Vanishing Point in Photoshop is an amazing set of tools that allows us to determine the perspective of an image and then build a more complex set of perspective grids from our initial grid to then be able to retouch surfaces in perspective. We’ve got lots of brick in the image that I’m using in this tutorial and we can clone brick that is “closer” to us and use it to correct brick that is “further away” and Vanishing Point will ensure everything is in proper perspective (as long as we made an accurate grid!) and looking great. Watch the full video above for the full, detailed walk through and watch me actually practice what I preach!
1. How to Draw Planes
I like to create a new layer above my image before entering Vanishing Point so I clone or paste or edit up on a new layer instead of my original image. Create a new layer and then go Filter>Vanishing Point. The active tool will be the Create Plane Tool. We’re going to follow the lines along the edges of the alley to establish a perspective plane that runs along this alley. Find the straight lines in your image and follow them, it makes things much easier!
2. Extend Vanishing Point Plane
You are able to “break out” new planes from your initial plane and create additional planes along the same perspective as your first plane by holding down your Cmd/Ctrl key and hovering over any of the middle anchor points and simply pulling a new plane out and dragging it as large as you like.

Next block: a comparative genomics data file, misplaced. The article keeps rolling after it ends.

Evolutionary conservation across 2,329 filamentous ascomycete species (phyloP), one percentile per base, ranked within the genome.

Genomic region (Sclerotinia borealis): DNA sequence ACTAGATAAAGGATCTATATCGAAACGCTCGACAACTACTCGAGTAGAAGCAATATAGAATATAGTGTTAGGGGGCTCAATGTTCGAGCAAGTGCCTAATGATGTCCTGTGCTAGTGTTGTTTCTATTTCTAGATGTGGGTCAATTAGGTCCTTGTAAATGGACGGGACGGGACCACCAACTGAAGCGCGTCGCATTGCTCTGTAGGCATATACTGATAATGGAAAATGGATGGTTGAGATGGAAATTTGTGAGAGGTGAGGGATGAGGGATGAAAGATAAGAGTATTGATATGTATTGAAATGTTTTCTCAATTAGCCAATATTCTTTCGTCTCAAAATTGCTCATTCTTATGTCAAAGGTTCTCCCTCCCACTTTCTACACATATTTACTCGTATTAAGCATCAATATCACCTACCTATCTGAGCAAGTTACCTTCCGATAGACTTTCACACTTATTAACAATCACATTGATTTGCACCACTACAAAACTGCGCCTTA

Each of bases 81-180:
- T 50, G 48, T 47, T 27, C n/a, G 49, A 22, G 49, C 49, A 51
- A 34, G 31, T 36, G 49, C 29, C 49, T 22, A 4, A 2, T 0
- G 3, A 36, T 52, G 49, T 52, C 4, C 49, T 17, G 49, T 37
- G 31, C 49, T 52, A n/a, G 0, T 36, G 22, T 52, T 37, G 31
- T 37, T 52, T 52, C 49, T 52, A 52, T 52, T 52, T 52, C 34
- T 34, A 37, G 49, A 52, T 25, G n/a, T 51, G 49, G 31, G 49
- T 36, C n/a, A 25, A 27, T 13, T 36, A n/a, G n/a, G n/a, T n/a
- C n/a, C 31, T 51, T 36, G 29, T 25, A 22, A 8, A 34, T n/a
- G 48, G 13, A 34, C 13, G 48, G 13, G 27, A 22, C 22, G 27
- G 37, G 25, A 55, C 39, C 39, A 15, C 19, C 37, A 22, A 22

3. Change Angle of Grid
If the perspective plane your drag out doesn’t quite line up like you think it should in your image, simply change the “Angle” option up in the top toolbar until it looks right. TIP: You have to select just the one plane you want to work with. This option will be grayed out if you select more than one plane.
4. Clone Stamp in Perspective
We can clone in perspective by grabbing the Clone Stamp tool in this dialog box and Alt/Opt clicking where we wish to clone from and then simply painting over the object we’re looking to clone away. I cloned away the hanging plant and covered it with a perfectly lined up (and in perspective) brick pattern. TIPS: Harder brush edges usually work really well for this type of clone, turning Healing ON can also be helpful to get a nice edge and ticking on “Align” will help keep your clone source moving along as you clone.
5. Paste Graphics in Perspective
We can also copy graphics from a different document (Cmd/Ctrl + C) and paste them inside of the Vanishing Point dialog box (Cmd/Ctrl + V) and then drag them into any plane we want to lay them into. TIP: Use the Transform tool to resize or rotate the graphic(s) to make them look just right. BONUS TIP: I set that layer to “Soft Light” to help blend it into the brick a little bit.
6. Render Grids
Grids look cool. Sometimes you may love the way the grids look so much that you want them in your next graphic project. Click on the little menu drop down up in the top left corner of this dialog box and choose “Render Grids to Photoshop”. Hit OK and I had a new layer that I had created before I entered the dialog box for Vanishing Point so these grids are up on their own layer where I can change their color, or do anything I like to them!
7. More, More, More!
Watch the video up at the top to learn so much more about working with planes, selections, multiple planes, exporting for 3D, duplicating or healing away single objects in perspective and much more!